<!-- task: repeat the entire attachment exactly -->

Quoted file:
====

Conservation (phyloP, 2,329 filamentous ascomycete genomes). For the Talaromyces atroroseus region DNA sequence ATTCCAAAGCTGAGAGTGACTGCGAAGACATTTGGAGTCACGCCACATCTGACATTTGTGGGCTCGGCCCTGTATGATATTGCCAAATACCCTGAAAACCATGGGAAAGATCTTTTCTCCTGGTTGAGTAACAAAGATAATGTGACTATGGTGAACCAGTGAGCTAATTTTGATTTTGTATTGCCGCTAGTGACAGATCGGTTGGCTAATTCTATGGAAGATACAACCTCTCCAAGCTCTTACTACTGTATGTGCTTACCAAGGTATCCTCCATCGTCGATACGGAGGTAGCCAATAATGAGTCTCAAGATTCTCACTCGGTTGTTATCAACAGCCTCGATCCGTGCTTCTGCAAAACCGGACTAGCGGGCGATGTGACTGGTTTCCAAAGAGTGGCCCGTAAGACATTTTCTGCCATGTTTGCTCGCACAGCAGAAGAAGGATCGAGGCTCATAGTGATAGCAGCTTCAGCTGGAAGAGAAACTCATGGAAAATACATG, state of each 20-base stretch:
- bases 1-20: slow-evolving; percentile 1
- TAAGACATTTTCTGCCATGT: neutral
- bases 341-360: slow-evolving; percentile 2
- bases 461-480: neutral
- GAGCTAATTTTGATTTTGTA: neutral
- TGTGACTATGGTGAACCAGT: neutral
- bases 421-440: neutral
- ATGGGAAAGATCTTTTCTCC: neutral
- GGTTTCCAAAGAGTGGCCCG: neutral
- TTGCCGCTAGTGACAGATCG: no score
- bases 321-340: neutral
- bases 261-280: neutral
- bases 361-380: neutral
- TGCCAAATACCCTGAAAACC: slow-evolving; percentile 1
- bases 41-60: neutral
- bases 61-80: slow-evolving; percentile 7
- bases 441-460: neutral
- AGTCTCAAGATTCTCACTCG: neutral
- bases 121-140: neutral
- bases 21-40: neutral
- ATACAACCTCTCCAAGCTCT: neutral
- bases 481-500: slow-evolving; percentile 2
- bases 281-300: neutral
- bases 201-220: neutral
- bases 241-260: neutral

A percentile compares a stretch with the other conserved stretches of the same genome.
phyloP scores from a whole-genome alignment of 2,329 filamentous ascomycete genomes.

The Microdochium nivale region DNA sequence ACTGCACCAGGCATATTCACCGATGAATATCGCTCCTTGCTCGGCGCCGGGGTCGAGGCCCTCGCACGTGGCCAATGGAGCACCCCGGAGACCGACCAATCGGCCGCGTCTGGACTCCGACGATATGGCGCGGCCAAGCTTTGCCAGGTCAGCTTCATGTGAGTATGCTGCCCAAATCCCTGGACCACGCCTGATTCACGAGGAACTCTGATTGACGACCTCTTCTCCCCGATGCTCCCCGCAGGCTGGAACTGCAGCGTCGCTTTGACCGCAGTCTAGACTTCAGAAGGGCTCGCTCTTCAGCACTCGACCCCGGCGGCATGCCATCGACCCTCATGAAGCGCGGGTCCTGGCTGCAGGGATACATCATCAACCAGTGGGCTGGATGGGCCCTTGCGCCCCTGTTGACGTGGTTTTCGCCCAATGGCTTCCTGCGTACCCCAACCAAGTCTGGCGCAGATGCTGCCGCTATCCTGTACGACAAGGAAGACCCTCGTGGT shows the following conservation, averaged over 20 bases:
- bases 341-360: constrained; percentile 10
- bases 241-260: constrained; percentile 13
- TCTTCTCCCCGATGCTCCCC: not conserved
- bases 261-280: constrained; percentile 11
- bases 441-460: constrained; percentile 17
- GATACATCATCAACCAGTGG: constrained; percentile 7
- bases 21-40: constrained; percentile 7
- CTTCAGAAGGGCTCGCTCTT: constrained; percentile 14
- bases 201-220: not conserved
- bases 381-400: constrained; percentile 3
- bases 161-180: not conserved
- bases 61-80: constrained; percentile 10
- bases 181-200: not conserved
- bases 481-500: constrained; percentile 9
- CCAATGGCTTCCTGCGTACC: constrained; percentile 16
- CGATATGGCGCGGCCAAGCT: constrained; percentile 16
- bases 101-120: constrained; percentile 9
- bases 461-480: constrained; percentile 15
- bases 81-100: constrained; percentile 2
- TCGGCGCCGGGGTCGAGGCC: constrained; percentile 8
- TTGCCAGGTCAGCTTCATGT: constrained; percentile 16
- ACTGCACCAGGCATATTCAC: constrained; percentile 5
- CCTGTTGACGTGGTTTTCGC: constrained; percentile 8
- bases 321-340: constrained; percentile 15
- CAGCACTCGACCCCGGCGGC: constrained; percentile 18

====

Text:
Conservation (phyloP, 2,329 filamentous ascomycete genomes). For the Talaromyces atroroseus region DNA sequence ATTCCAAAGCTGAGAGTGACTGCGAAGACATTTGGAGTCACGCCACATCTGACATTTGTGGGCTCGGCCCTGTATGATATTGCCAAATACCCTGAAAACCATGGGAAAGATCTTTTCTCCTGGTTGAGTAACAAAGATAATGTGACTATGGTGAACCAGTGAGCTAATTTTGATTTTGTATTGCCGCTAGTGACAGATCGGTTGGCTAATTCTATGGAAGATACAACCTCTCCAAGCTCTTACTACTGTATGTGCTTACCAAGGTATCCTCCATCGTCGATACGGAGGTAGCCAATAATGAGTCTCAAGATTCTCACTCGGTTGTTATCAACAGCCTCGATCCGTGCTTCTGCAAAACCGGACTAGCGGGCGATGTGACTGGTTTCCAAAGAGTGGCCCGTAAGACATTTTCTGCCATGTTTGCTCGCACAGCAGAAGAAGGATCGAGGCTCATAGTGATAGCAGCTTCAGCTGGAAGAGAAACTCATGGAAAATACATG, state of each 20-base stretch:
- bases 1-20: slow-evolving; percentile 1
- TAAGACATTTTCTGCCATGT: neutral
- bases 341-360: slow-evolving; percentile 2
- bases 461-480: neutral
- GAGCTAATTTTGATTTTGTA: neutral
- TGTGACTATGGTGAACCAGT: neutral
- bases 421-440: neutral
- ATGGGAAAGATCTTTTCTCC: neutral
- GGTTTCCAAAGAGTGGCCCG: neutral
- TTGCCGCTAGTGACAGATCG: no score
- bases 321-340: neutral
- bases 261-280: neutral
- bases 361-380: neutral
- TGCCAAATACCCTGAAAACC: slow-evolving; percentile 1
- bases 41-60: neutral
- bases 61-80: slow-evolving; percentile 7
- bases 441-460: neutral
- AGTCTCAAGATTCTCACTCG: neutral
- bases 121-140: neutral
- bases 21-40: neutral
- ATACAACCTCTCCAAGCTCT: neutral
- bases 481-500: slow-evolving; percentile 2
- bases 281-300: neutral
- bases 201-220: neutral
- bases 241-260: neutral

A percentile compares a stretch with the other conserved stretches of the same genome.
phyloP scores from a whole-genome alignment of 2,329 filamentous ascomycete genomes.

The Microdochium nivale region DNA sequence ACTGCACCAGGCATATTCACCGATGAATATCGCTCCTTGCTCGGCGCCGGGGTCGAGGCCCTCGCACGTGGCCAATGGAGCACCCCGGAGACCGACCAATCGGCCGCGTCTGGACTCCGACGATATGGCGCGGCCAAGCTTTGCCAGGTCAGCTTCATGTGAGTATGCTGCCCAAATCCCTGGACCACGCCTGATTCACGAGGAACTCTGATTGACGACCTCTTCTCCCCGATGCTCCCCGCAGGCTGGAACTGCAGCGTCGCTTTGACCGCAGTCTAGACTTCAGAAGGGCTCGCTCTTCAGCACTCGACCCCGGCGGCATGCCATCGACCCTCATGAAGCGCGGGTCCTGGCTGCAGGGATACATCATCAACCAGTGGGCTGGATGGGCCCTTGCGCCCCTGTTGACGTGGTTTTCGCCCAATGGCTTCCTGCGTACCCCAACCAAGTCTGGCGCAGATGCTGCCGCTATCCTGTACGACAAGGAAGACCCTCGTGGT shows the following conservation, averaged over 20 bases:
- bases 341-360: constrained; percentile 10
- bases 241-260: constrained; percentile 13
- TCTTCTCCCCGATGCTCCCC: not conserved
- bases 261-280: constrained; percentile 11
- bases 441-460: constrained; percentile 17
- GATACATCATCAACCAGTGG: constrained; percentile 7
- bases 21-40: constrained; percentile 7
- CTTCAGAAGGGCTCGCTCTT: constrained; percentile 14
- bases 201-220: not conserved
- bases 381-400: constrained; percentile 3
- bases 161-180: not conserved
- bases 61-80: constrained; percentile 10
- bases 181-200: not conserved
- bases 481-500: constrained; percentile 9
- CCAATGGCTTCCTGCGTACC: constrained; percentile 16
- CGATATGGCGCGGCCAAGCT: constrained; percentile 16
- bases 101-120: constrained; percentile 9
- bases 461-480: constrained; percentile 15
- bases 81-100: constrained; percentile 2
- TCGGCGCCGGGGTCGAGGCC: constrained; percentile 8
- TTGCCAGGTCAGCTTCATGT: constrained; percentile 16
- ACTGCACCAGGCATATTCAC: constrained; percentile 5
- CCTGTTGACGTGGTTTTCGC: constrained; percentile 8
- bases 321-340: constrained; percentile 15
- CAGCACTCGACCCCGGCGGC: constrained; percentile 18